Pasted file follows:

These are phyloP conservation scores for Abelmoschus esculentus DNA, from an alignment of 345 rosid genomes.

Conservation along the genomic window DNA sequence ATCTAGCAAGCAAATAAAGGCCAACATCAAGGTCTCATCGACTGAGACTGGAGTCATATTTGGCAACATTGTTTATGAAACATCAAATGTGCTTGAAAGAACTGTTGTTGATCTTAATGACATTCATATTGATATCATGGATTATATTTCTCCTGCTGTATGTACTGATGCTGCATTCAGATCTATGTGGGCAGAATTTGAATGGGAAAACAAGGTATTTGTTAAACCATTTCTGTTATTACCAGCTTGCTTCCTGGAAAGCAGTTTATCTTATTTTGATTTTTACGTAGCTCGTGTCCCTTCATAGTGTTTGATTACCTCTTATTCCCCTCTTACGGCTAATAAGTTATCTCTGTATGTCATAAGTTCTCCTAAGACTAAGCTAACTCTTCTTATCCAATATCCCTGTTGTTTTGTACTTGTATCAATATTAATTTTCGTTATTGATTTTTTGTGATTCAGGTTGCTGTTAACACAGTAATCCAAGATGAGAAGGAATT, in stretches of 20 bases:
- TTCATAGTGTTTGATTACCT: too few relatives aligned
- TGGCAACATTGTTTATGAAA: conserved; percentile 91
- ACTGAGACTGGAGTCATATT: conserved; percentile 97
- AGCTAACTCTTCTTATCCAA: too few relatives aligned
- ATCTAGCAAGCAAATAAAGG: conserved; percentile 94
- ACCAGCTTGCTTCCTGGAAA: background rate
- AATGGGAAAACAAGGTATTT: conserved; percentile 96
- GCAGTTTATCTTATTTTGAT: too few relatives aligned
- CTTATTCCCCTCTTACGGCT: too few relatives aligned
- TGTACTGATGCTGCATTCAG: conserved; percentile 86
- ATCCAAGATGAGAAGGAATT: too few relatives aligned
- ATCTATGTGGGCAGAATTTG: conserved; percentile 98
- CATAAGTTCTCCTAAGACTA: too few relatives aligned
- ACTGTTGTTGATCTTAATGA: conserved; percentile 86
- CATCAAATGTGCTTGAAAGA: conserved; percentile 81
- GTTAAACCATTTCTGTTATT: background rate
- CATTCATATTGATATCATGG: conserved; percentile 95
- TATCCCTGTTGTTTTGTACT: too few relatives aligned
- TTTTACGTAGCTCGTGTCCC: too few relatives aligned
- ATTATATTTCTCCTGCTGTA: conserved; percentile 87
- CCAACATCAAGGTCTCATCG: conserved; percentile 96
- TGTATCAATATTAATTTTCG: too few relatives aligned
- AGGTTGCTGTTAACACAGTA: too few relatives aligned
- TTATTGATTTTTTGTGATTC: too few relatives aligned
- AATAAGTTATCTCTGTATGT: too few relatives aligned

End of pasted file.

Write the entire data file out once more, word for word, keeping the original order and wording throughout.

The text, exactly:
These are phyloP conservation scores for Abelmoschus esculentus DNA, from an alignment of 345 rosid genomes.

Conservation along the genomic window DNA sequence ATCTAGCAAGCAAATAAAGGCCAACATCAAGGTCTCATCGACTGAGACTGGAGTCATATTTGGCAACATTGTTTATGAAACATCAAATGTGCTTGAAAGAACTGTTGTTGATCTTAATGACATTCATATTGATATCATGGATTATATTTCTCCTGCTGTATGTACTGATGCTGCATTCAGATCTATGTGGGCAGAATTTGAATGGGAAAACAAGGTATTTGTTAAACCATTTCTGTTATTACCAGCTTGCTTCCTGGAAAGCAGTTTATCTTATTTTGATTTTTACGTAGCTCGTGTCCCTTCATAGTGTTTGATTACCTCTTATTCCCCTCTTACGGCTAATAAGTTATCTCTGTATGTCATAAGTTCTCCTAAGACTAAGCTAACTCTTCTTATCCAATATCCCTGTTGTTTTGTACTTGTATCAATATTAATTTTCGTTATTGATTTTTTGTGATTCAGGTTGCTGTTAACACAGTAATCCAAGATGAGAAGGAATT, in stretches of 20 bases:
- TTCATAGTGTTTGATTACCT: too few relatives aligned
- TGGCAACATTGTTTATGAAA: conserved; percentile 91
- ACTGAGACTGGAGTCATATT: conserved; percentile 97
- AGCTAACTCTTCTTATCCAA: too few relatives aligned
- ATCTAGCAAGCAAATAAAGG: conserved; percentile 94
- ACCAGCTTGCTTCCTGGAAA: background rate
- AATGGGAAAACAAGGTATTT: conserved; percentile 96
- GCAGTTTATCTTATTTTGAT: too few relatives aligned
- CTTATTCCCCTCTTACGGCT: too few relatives aligned
- TGTACTGATGCTGCATTCAG: conserved; percentile 86
- ATCCAAGATGAGAAGGAATT: too few relatives aligned
- ATCTATGTGGGCAGAATTTG: conserved; percentile 98
- CATAAGTTCTCCTAAGACTA: too few relatives aligned
- ACTGTTGTTGATCTTAATGA: conserved; percentile 86
- CATCAAATGTGCTTGAAAGA: conserved; percentile 81
- GTTAAACCATTTCTGTTATT: background rate
- CATTCATATTGATATCATGG: conserved; percentile 95
- TATCCCTGTTGTTTTGTACT: too few relatives aligned
- TTTTACGTAGCTCGTGTCCC: too few relatives aligned
- ATTATATTTCTCCTGCTGTA: conserved; percentile 87
- CCAACATCAAGGTCTCATCG: conserved; percentile 96
- TGTATCAATATTAATTTTCG: too few relatives aligned
- AGGTTGCTGTTAACACAGTA: too few relatives aligned
- TTATTGATTTTTTGTGATTC: too few relatives aligned
- AATAAGTTATCTCTGTATGT: too few relatives aligned